So farewell, then, to BBC3 – at least in its former incarnation as a television channel. Monday 15th February saw the channel take its leave of our electronic programme guides as it made the transition to become an ‘online first destination’.
The BBC have been desperate to portray the decision in the most positive light possible, with executives insisting that the move online will free up creative talent to make innovative content without the strictures imposed by the need to fill a nightly schedule on broadcast television. They may have a point, but there’s no getting away from the fact that the BBC were forced to sacrifice the channel by the need to make drastic cuts to their budget.
So what does the BBC3’s regeneration into an online-only presence mean for forthcoming Doctor Who spin-off series Class, due to launch this autumn? And for the future of British television as a whole?
Firstly lets take a quick run through the ways to watch BBC3 content (and there are a few…). All programmes will be available via the BBC iPlayer, as they were before, as well as on the revamped BBC3 website. Handy tabs (Comedy, Drama, Documentaries and so on) will help viewers find things they want to watch as will The Daily Drop, a stream of new content on the site updated, well… daily. As you’d expect for a youth-oriented channel, there’s a big role for social media in all of this, with Facebook, Twitter, Tumblr, YouTube and so on all featuring pages with that much-derided new BBC3 logo.
This wealth of different platforms on offer surely encapsulates the biggest risk of taking BBC3 off the air – that programmes, however good they may be, will become lost in the crowded ether of the internet with hidden gems remaining hidden, known only to the enthusiastic techie few who have the time and the know-how to track them down. Importantly however, the BBC has pledged that all new BBC3 programming will get an airing on BBC1 or BBC2 at a later date, so the more old-school viewers will have an opportunity to watch without having to work out how to switch their kid’s tablets on.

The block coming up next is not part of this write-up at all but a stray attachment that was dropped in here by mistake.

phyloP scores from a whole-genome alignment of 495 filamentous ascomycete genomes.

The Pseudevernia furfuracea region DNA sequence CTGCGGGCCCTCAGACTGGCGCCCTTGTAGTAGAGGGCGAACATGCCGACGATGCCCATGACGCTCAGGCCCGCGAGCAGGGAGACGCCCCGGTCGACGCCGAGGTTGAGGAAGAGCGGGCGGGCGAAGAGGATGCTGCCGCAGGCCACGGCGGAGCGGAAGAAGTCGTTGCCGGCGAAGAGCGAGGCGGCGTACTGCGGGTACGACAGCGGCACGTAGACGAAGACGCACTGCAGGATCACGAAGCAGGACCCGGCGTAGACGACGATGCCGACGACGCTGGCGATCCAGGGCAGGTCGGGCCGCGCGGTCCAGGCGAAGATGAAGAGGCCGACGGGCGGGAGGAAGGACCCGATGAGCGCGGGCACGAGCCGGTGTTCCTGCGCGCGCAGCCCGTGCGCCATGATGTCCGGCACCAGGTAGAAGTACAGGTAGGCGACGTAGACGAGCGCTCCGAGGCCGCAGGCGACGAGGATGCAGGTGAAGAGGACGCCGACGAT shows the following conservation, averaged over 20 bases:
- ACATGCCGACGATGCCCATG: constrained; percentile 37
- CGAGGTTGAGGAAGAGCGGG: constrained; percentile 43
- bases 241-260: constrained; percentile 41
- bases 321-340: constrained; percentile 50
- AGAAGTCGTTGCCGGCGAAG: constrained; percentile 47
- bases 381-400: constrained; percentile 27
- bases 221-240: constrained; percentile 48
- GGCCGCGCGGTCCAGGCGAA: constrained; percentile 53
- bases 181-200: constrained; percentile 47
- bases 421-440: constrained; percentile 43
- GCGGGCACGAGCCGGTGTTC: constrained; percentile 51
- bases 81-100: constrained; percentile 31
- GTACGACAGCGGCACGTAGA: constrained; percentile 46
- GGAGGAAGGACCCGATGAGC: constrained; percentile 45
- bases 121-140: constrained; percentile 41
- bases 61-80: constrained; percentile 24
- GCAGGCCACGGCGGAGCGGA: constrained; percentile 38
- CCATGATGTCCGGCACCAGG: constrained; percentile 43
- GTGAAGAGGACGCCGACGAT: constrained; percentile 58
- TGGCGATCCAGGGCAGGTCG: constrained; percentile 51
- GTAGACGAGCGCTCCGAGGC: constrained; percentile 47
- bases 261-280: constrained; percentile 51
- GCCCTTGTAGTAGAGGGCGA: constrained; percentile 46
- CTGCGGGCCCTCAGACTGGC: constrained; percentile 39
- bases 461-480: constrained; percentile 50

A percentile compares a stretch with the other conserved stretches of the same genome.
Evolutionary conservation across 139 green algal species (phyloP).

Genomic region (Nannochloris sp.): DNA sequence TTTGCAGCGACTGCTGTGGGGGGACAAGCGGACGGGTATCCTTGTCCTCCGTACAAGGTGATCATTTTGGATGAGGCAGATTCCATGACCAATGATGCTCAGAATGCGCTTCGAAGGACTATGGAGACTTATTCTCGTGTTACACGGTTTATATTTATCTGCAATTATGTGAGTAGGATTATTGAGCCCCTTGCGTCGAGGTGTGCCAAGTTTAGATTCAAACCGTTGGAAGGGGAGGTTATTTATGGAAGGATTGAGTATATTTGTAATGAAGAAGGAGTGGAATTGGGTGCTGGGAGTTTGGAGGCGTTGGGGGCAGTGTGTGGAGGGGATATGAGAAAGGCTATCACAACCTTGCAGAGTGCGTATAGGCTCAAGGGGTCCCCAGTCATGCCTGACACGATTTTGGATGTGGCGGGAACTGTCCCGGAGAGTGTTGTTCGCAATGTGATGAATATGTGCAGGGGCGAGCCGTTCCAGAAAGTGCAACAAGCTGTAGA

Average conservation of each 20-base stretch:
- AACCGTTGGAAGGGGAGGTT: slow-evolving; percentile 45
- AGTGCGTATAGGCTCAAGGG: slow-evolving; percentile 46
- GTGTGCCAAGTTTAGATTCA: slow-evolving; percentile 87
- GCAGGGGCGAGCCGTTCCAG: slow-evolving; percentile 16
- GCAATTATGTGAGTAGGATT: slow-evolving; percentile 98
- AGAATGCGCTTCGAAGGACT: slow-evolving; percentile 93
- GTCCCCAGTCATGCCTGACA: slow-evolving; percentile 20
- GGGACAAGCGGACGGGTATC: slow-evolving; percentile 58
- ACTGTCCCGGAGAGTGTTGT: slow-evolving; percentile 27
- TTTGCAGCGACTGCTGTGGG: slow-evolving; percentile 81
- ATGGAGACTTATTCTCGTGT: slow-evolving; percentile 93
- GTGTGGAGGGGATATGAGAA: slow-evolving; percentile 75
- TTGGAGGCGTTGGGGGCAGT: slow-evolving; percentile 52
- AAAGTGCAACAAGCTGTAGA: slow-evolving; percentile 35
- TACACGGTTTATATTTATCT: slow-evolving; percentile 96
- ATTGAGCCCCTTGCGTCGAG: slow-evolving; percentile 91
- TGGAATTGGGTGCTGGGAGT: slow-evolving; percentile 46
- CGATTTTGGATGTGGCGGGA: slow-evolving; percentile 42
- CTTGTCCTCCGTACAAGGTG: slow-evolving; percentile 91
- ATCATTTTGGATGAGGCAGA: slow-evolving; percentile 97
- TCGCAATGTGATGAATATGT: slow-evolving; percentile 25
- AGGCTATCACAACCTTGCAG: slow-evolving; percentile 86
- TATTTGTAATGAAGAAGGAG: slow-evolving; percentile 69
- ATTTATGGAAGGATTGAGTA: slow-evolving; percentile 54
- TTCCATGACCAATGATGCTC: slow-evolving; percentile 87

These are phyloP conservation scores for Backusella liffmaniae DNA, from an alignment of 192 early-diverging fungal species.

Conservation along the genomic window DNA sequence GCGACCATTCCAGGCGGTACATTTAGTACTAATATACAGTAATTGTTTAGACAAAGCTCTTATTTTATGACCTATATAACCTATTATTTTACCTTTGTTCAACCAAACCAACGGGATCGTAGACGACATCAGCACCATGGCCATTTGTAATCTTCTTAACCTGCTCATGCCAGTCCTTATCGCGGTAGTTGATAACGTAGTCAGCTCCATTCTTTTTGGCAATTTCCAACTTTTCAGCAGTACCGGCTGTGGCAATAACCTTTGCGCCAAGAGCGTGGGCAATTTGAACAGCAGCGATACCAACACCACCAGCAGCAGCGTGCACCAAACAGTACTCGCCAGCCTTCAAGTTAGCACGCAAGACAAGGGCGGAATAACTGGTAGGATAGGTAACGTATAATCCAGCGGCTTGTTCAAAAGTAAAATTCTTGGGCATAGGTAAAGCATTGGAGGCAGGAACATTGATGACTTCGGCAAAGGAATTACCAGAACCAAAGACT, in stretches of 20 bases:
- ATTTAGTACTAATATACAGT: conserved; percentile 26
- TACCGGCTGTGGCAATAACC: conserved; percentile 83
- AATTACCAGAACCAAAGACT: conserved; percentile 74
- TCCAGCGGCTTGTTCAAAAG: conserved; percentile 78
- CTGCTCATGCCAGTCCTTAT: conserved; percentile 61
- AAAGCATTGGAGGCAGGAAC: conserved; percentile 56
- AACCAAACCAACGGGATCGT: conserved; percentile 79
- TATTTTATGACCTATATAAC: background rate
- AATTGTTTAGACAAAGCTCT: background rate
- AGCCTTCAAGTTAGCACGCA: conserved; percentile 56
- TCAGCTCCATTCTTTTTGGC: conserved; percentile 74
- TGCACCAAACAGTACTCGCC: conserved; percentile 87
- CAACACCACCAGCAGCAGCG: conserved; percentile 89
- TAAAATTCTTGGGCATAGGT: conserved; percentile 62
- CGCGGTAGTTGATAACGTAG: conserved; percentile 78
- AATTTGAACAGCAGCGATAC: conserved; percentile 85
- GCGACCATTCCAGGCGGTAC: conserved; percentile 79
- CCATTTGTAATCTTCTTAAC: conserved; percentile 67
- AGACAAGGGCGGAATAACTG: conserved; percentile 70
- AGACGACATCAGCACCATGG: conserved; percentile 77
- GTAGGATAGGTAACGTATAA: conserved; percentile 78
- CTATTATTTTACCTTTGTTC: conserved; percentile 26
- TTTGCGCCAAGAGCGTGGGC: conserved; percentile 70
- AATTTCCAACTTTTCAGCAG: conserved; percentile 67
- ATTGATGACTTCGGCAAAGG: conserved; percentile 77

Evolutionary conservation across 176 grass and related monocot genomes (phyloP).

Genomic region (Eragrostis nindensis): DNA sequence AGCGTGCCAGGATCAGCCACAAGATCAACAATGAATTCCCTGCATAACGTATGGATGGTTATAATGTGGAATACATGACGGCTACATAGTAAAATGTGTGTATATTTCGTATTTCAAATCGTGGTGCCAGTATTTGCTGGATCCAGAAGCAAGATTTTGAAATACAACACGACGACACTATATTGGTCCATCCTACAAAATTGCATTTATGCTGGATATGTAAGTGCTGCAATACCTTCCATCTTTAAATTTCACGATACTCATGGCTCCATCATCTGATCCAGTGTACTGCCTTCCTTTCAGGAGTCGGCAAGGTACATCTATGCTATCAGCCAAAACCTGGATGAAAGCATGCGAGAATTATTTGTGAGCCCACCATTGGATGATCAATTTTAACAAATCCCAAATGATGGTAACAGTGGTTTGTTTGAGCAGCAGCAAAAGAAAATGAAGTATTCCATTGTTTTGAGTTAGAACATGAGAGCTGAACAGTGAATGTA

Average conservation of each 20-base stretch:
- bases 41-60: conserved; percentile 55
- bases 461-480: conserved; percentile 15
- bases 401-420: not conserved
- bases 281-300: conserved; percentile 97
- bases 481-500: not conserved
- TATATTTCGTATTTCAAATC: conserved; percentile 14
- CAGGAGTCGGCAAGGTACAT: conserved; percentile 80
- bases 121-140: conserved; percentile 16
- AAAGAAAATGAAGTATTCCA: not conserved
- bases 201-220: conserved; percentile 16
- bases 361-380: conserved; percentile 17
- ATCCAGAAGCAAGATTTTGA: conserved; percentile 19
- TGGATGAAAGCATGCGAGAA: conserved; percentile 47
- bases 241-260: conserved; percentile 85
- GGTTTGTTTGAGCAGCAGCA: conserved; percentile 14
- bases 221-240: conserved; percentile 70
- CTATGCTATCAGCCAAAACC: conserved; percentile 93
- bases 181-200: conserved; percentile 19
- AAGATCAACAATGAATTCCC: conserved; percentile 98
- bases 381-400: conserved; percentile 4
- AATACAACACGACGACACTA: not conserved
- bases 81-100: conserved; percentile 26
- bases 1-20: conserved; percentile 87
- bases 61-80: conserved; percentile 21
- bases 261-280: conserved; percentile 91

Given the need to ensure that new BBC3 programmes get the best possible chance of reaching a significant audience, it’s understandable why the corporation wanted a show attached to Doctor Who to help BBC3 make it through the first year of its new form. Sharing the same universe as one of its most recognisable and established drama hits will help attract the media coverage and launch buzz needed to pull in the viewing public who may otherwise let a new sci-fi drama pass them by.
Details are still scarce as to what we can expect from Class. Publicity from the announcement of the show told us to expect a young-adult vibe and writer Patrick Ness certainly has form in that genre with a number of best-sellers to his name. Whether BBC3’s target audience will feel that a series set in a school sounds a bit young for their tastes will perhaps be a key question, though it’s worth remembering that the channel has a good record when it comes to sci-fi and fantasy shows with In the Flesh and The Fades, both sadly cancelled before their time, and Toby Whithouse’s Being Human which ran for five successful series. The Doctor Who connection will certainly bring a portion of the parent show’s audience and help Class get a hearing but ultimately it will stand or fall on its own merits.
As Digital Spy’s Morgan Jeffery writes, the BBC’s approach to its third channel in its new online form is a ‘decent enough solution’ given the circumstances and the corporation is certainly working hard to convince licence-payers that it hasn’t abandoned younger viewers. It may be that in future years we will look back and see BBC3’s shift online as a significant stepping stone in the journey away from traditional analogue broadcaster towards becoming a more web-savvy, technology-friendly source of content in line with the likes of Netflix, Amazon, and others. It’s hard to escape that nagging concern that political forces continue to be hostile to the BBC, which isn’t always as forceful as it could be in standing up for itself. But that aside, it’s certainly going to be fascinating to see how BBC3’s future (and the BBC’s future as a whole) plays out.
What do you think? Does the move online mean you’re less likely to watch BBC3? What impact will it have on Class? Let us know your views!